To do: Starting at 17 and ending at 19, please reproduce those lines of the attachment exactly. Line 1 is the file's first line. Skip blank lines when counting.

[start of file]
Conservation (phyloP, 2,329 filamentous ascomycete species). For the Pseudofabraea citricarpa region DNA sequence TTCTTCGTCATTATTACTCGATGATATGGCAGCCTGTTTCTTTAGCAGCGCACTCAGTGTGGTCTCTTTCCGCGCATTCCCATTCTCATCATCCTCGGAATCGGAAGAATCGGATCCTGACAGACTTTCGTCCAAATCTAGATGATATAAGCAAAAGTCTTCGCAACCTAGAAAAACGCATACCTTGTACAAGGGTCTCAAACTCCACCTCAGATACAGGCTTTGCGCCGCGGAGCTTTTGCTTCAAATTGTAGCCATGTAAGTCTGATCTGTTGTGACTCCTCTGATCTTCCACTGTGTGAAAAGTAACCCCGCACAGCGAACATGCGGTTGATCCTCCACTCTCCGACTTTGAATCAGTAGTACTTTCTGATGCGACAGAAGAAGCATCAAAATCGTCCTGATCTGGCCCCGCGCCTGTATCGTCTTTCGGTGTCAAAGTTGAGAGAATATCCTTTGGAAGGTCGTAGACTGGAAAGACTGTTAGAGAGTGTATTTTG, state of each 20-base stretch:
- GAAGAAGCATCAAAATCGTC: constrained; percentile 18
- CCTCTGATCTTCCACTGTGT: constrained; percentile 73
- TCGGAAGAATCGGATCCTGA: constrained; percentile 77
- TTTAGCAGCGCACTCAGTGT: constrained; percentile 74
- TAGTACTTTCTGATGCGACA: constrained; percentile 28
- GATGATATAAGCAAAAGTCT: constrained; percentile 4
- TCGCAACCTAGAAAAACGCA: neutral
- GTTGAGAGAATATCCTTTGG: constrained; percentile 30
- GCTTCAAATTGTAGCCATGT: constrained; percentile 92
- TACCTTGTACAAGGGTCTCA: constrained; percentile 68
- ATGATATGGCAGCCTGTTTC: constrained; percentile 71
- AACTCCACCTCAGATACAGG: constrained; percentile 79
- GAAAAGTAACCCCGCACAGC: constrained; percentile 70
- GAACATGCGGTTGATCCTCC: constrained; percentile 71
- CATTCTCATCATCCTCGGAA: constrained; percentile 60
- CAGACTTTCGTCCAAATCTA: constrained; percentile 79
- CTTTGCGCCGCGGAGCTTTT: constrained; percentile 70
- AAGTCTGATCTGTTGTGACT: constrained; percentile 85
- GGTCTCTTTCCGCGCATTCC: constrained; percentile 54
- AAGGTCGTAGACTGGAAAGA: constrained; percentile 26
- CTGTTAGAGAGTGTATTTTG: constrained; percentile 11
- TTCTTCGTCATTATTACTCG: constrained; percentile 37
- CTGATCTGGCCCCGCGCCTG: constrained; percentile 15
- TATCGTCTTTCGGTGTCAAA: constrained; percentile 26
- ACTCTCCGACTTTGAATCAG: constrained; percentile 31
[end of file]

- CAGACTTTCGTCCAAATCTA: constrained; percentile 79
- CTTTGCGCCGCGGAGCTTTT: constrained; percentile 70
- AAGTCTGATCTGTTGTGACT: constrained; percentile 85